Jesus tells John who hesitates, Do so now that justice be fulfilled. His complete human nature was necessary, it’s universally agreed for our salvation. Although the nuance of mystery is deeper. He became sin as Paul says that we might become free of sin. Elsewhere in scripture, let us go with Him outside the camp [to Golgotha] and suffer with him. The sinless lamb free of all sin in his human nature assumes sinfulness, insofar as this writer understands, figuratively for human comprehension [a commentator raised the question recently whether God rejected his Son as alleged by Mother Teresa] although beyond our comprehension of the mystery, the depths of divine love, our redemption.
    As sin Jesus is the prefigured bronze serpent raised by Moses. Why the serpent is readily understood in context of his assuming our sinfulness in his flesh and blood. Bishop Sheen frequently noted that sin can only be forgiven by the shedding of blood. Both in the old and in the new testament. Blood, the stream of life is denied this feature by sin, the punishment unending death. As sin is forgiven figuratively by the blood of animals it is forgiven actually by its pouring out of the Son of Man.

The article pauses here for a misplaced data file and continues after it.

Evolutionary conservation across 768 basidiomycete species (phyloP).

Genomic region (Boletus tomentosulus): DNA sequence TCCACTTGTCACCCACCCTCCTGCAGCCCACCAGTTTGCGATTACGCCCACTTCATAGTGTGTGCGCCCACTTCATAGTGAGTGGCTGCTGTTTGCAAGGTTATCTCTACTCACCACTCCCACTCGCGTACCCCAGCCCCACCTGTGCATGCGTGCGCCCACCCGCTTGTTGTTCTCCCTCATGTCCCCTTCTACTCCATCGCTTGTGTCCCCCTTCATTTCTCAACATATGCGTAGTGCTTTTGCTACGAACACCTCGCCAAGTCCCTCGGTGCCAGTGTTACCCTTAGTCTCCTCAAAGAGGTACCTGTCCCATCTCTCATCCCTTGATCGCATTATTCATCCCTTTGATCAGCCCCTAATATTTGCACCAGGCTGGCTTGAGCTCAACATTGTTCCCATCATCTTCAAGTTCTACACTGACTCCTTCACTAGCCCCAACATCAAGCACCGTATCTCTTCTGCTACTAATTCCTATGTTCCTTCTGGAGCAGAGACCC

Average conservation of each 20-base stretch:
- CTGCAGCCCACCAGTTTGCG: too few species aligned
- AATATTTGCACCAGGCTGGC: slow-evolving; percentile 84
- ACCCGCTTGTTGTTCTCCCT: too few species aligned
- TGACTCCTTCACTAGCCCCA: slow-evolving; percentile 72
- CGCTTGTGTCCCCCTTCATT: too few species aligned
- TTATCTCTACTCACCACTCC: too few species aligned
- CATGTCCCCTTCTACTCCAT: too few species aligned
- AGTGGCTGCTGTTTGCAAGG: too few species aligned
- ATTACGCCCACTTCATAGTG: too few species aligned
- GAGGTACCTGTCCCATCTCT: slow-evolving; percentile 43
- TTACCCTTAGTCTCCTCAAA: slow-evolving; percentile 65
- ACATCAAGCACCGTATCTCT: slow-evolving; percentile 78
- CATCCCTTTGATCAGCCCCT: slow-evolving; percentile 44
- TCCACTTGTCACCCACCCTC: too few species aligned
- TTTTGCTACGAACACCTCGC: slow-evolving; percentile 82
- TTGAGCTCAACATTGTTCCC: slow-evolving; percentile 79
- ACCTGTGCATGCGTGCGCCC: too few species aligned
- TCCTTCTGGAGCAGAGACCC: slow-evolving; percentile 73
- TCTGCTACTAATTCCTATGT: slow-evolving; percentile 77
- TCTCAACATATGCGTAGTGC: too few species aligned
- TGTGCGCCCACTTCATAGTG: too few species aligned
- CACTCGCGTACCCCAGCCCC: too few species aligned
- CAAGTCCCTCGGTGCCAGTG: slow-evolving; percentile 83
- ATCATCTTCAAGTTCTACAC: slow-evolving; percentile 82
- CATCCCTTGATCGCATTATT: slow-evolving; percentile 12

An oblation. A curse. A reviled blasphemer impaled on the Cross. I’m not equipped to add more and acknowledge my mind’s limit and the awe this love invokes.
    A final note is the willingness to suffer false accusation in imitation of Christ, the perfect route to sanctity commended by Therese of Lisieux. Although acknowledged by John Paul II, he adds there are instances when Justice demands we offer defense, as when other relationship is at stake.

  2. “…the one ‘who was anointed is the Son and he was anointed with the Spirit who is the anointing.” – lovely quote.